Black, white, green, and oolong teas— all caffeinated—come from the Camellia sinensis plant, whereas herbal “teas” are actually combinations of various flowers, herbs, and spices.
American families continue to buy more
organically produced foods and beverages,
with sales reaching $21.2 billion in 2008, according
to Nutrition Business Journal. But the current budget
pinch can’t help but affect shoppers’ decisions in the
aisles. Is it worth paying a premium for organic, and
if so, for which products? Ultimately, these choices are
personal and depend on concerns about pesticide use,
nutrition, and health. If you’re still unsure exactly what
you’re getting when you buy a product with the green
certified-organic seal, read on.
Who’s behind the label:
The USDA’s National Organic Program (NOP; ams.usda.gov).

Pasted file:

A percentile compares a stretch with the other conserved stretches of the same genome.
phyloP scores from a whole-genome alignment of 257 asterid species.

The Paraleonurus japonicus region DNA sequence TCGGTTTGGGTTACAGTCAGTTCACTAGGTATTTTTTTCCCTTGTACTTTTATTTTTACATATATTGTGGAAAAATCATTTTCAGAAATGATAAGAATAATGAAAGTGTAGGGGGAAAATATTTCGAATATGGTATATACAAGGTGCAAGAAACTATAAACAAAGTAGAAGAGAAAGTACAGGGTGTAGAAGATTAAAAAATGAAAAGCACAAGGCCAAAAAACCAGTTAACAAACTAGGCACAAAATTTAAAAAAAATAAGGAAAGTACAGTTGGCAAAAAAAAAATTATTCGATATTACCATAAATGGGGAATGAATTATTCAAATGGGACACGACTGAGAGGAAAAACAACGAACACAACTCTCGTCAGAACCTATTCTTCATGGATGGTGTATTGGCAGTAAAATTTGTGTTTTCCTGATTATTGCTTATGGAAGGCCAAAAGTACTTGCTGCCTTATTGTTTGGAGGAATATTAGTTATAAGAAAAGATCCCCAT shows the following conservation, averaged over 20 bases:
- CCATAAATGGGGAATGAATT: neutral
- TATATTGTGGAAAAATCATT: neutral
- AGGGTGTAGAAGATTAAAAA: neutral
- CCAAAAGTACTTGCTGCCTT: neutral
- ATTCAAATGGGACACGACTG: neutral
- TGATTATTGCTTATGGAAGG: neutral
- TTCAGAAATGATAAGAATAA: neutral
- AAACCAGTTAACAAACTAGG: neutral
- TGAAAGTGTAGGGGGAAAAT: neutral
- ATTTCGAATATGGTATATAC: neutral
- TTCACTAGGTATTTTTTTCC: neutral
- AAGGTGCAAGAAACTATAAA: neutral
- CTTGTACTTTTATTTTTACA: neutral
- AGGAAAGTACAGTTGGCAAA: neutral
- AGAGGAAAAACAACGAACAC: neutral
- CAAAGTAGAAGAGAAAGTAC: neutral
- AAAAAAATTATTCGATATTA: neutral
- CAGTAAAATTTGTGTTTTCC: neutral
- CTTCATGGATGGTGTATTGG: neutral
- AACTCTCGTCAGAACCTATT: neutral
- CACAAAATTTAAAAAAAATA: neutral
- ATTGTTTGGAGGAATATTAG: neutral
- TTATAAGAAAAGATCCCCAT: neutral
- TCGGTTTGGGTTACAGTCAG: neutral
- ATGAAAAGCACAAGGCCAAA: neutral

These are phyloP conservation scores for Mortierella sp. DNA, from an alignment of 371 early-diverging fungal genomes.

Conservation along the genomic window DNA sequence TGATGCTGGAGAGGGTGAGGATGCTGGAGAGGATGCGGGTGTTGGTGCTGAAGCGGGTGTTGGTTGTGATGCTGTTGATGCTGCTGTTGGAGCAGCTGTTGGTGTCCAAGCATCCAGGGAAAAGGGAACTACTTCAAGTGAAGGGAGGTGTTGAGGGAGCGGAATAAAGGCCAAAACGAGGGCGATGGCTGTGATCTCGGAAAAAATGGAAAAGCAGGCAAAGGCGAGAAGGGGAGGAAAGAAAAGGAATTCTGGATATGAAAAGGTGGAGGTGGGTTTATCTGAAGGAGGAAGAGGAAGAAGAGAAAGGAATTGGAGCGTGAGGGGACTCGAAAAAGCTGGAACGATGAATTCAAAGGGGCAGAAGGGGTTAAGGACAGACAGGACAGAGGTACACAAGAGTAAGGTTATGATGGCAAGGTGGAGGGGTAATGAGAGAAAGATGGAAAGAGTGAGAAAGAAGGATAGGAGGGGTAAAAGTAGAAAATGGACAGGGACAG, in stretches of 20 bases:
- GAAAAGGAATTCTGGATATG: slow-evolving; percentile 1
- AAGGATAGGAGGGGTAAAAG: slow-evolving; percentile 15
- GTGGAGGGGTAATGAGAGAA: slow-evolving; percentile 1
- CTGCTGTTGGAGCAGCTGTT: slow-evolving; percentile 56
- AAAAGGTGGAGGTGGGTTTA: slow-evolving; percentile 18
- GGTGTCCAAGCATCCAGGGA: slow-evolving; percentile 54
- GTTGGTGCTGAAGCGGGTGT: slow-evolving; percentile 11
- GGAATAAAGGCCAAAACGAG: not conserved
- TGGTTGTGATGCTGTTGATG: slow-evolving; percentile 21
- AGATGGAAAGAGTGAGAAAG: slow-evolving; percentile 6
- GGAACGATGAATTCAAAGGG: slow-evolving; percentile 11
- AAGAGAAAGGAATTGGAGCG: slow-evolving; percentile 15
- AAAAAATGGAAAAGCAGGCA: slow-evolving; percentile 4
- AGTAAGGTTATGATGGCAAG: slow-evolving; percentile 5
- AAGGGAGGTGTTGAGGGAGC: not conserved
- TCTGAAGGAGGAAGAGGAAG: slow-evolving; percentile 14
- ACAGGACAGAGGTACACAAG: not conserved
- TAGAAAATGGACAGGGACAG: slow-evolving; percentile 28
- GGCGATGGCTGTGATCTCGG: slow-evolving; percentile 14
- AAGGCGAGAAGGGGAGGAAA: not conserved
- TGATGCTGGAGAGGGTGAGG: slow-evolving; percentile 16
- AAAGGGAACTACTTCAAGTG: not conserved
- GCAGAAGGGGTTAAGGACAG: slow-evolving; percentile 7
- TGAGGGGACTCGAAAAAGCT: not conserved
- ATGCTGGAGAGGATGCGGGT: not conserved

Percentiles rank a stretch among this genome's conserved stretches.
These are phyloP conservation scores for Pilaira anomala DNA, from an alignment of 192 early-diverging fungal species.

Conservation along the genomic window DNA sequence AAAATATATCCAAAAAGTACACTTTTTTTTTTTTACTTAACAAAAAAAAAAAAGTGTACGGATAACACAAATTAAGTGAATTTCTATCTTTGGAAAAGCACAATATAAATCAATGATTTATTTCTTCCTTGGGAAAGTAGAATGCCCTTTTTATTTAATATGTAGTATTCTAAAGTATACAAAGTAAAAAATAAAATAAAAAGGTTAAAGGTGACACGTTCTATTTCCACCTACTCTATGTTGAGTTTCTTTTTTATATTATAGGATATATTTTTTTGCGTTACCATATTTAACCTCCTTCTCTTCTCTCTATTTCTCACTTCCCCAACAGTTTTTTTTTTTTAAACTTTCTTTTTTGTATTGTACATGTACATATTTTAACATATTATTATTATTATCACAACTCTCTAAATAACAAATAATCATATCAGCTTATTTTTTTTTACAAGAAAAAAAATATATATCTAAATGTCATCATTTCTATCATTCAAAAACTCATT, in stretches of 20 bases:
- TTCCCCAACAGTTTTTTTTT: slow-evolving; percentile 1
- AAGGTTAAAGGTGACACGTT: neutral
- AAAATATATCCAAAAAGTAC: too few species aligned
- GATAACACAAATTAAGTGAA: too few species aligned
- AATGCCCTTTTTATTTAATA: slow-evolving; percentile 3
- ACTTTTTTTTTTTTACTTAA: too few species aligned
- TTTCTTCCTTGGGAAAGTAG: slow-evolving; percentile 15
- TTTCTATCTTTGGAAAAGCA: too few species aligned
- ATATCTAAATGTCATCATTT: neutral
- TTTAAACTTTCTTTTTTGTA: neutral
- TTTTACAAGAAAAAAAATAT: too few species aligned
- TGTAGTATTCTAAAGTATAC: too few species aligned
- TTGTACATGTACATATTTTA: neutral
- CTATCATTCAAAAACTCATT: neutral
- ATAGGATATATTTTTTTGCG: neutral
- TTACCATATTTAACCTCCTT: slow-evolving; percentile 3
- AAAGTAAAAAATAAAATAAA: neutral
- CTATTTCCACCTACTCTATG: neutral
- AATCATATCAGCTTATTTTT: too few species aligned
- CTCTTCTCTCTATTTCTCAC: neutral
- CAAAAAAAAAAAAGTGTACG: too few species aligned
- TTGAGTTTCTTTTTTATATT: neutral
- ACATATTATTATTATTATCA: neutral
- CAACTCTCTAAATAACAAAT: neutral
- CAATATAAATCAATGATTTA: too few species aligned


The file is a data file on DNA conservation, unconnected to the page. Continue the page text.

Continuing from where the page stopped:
Regular black tea
consumption is linked
to decreased risk of
Antifungal and antibacterial white tea extract
Catechin-rich green tea
lowers stroke risk and
may help prevent
and some cancers.
Oolong aids weight loss
health by increasing
levels of the hormone
What it means:
• Prohibits the use of genetically modified organisms (GMOs),
most conventional pesticides and herbicides, sewage sludge,
antibiotics, growth hormones, and irradiation.
• Organic producers record procedures and maintain cropland
free of prohibited substances for three years before earning
• The seal is permitted on commodities that are 100 percent
organic or made with at least 95 percent organic ingredients.
The USDA’s National List of Allowed and Prohibited Substances
identifies synthetic substances that may be used and nonsynthetic substances that cannot be used in organic production
and handling operations.
• For meat, poultry, dairy, and eggs to be USDA Certified Organic,
animals must be fed 100 percent organic feed, never receive
growth hormones or antibiotics, and not be routinely confined.
The NOP does not police animal treatment. Cloned animals or
their offspring also cannot qualify for the seal.
Look for it on:
Produce, dairy, eggs, beef, poultry, personal care products comprised
of plant ingredients, wine, and processed or packaged foods. –J.R.
CLIN TON HUSSEY / PHOTOLIBRARY